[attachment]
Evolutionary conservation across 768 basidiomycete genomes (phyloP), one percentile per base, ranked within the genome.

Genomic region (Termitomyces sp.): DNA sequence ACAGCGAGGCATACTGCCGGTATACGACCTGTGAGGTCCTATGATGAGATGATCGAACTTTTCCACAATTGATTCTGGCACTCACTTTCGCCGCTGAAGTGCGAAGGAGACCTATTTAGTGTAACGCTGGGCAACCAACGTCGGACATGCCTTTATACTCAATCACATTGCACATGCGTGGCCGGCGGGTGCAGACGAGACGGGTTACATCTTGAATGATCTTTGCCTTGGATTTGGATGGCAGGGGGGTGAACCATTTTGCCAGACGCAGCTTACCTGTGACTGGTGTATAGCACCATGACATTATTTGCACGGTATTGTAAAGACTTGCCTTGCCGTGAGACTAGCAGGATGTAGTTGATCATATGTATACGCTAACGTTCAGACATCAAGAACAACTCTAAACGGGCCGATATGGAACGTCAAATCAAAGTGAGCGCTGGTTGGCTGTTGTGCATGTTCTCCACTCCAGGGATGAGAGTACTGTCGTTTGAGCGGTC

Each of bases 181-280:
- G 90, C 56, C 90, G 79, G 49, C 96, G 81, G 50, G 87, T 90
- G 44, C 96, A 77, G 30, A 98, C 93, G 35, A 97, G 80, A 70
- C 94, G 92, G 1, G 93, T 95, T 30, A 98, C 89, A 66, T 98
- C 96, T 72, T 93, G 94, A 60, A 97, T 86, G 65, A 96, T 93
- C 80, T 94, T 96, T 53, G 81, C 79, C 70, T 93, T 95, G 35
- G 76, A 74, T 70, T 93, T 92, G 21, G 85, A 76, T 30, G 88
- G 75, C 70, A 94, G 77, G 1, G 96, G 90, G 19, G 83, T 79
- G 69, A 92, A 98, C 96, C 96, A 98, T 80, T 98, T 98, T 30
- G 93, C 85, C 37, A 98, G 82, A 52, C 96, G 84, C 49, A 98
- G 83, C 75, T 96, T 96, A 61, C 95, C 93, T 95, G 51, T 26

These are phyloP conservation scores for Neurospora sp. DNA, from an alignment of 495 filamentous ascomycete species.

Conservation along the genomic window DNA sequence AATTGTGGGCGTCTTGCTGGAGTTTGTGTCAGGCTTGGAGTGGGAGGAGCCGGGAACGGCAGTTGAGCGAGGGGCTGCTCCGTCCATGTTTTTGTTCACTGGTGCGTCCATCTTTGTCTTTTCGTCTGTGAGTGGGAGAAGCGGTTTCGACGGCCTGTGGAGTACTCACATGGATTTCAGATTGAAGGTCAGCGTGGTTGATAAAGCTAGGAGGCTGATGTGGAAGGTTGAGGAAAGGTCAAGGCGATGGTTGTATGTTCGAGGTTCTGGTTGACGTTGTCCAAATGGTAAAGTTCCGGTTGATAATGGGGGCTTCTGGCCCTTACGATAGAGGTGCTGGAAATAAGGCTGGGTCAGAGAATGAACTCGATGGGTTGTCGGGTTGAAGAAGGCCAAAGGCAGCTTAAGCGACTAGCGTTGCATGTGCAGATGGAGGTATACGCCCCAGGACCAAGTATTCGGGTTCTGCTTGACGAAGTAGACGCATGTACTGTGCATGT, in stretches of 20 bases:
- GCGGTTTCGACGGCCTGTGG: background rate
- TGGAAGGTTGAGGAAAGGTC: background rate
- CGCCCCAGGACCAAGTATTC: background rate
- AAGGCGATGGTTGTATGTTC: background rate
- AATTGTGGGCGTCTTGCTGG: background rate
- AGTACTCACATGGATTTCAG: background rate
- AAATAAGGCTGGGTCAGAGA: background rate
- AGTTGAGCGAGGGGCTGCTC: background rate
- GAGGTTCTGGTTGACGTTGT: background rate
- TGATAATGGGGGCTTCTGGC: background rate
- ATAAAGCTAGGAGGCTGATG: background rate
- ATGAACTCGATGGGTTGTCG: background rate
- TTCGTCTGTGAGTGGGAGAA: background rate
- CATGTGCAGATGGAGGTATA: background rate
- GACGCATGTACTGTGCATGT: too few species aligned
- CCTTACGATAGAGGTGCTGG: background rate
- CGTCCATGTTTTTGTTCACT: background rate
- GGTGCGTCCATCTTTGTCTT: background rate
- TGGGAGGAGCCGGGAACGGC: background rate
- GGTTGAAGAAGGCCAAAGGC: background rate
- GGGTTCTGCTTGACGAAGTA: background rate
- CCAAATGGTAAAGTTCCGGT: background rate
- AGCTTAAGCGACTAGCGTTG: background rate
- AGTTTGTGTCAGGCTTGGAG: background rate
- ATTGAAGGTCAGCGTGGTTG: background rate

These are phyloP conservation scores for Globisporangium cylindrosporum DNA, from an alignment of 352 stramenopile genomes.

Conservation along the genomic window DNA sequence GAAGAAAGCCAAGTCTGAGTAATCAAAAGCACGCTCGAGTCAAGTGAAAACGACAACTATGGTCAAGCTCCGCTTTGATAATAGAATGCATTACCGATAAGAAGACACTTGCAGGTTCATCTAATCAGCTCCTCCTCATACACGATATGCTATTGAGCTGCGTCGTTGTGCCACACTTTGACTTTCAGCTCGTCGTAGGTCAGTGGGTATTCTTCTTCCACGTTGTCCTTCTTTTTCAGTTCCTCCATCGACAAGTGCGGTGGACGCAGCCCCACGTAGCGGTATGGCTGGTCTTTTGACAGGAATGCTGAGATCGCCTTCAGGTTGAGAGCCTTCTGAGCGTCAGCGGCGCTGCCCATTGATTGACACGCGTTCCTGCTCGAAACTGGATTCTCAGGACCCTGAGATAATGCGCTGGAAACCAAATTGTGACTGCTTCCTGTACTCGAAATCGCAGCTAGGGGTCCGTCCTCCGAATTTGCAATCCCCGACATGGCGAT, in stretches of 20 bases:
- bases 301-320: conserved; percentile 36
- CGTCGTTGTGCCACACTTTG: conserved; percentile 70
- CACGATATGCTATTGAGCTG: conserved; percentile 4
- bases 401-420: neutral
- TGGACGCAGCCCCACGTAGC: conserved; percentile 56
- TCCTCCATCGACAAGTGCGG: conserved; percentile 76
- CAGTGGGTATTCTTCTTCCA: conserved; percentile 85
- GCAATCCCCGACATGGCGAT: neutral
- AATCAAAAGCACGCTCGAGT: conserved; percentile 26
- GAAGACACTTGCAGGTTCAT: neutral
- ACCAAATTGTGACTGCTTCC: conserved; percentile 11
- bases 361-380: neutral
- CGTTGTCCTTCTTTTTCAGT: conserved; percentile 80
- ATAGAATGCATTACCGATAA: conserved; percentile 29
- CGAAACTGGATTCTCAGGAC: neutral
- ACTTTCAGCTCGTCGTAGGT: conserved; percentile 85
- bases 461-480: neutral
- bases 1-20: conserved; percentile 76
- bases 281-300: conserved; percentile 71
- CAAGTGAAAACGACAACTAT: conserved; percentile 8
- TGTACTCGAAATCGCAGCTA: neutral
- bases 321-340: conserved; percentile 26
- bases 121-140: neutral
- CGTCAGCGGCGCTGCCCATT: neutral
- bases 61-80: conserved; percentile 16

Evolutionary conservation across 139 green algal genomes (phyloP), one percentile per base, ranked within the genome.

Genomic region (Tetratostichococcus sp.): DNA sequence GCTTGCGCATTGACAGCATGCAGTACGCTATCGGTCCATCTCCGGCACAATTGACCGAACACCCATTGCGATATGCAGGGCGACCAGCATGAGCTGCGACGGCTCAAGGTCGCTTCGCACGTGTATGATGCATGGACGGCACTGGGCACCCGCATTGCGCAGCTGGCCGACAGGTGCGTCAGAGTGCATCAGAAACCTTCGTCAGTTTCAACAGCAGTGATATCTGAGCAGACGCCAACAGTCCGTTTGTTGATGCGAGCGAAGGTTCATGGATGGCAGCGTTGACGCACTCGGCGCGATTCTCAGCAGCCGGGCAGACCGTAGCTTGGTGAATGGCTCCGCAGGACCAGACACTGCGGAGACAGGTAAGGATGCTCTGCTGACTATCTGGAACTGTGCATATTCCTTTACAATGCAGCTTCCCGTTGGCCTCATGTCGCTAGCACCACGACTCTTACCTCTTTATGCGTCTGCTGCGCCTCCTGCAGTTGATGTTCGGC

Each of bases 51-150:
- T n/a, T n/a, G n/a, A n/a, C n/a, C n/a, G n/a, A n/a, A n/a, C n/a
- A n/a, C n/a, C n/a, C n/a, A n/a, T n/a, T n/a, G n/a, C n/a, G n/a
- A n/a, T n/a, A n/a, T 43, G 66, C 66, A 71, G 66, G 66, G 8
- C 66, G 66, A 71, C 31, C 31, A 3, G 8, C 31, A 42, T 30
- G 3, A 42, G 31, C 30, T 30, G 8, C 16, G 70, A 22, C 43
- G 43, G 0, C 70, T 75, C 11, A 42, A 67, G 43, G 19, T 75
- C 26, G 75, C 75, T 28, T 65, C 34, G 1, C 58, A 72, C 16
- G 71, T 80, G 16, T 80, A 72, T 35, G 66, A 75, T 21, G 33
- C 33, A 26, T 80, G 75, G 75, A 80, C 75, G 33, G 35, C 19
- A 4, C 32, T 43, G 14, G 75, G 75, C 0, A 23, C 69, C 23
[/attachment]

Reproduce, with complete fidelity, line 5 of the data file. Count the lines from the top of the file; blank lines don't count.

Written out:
- G 44, C 96, A 77, G 30, A 98, C 93, G 35, A 97, G 80, A 70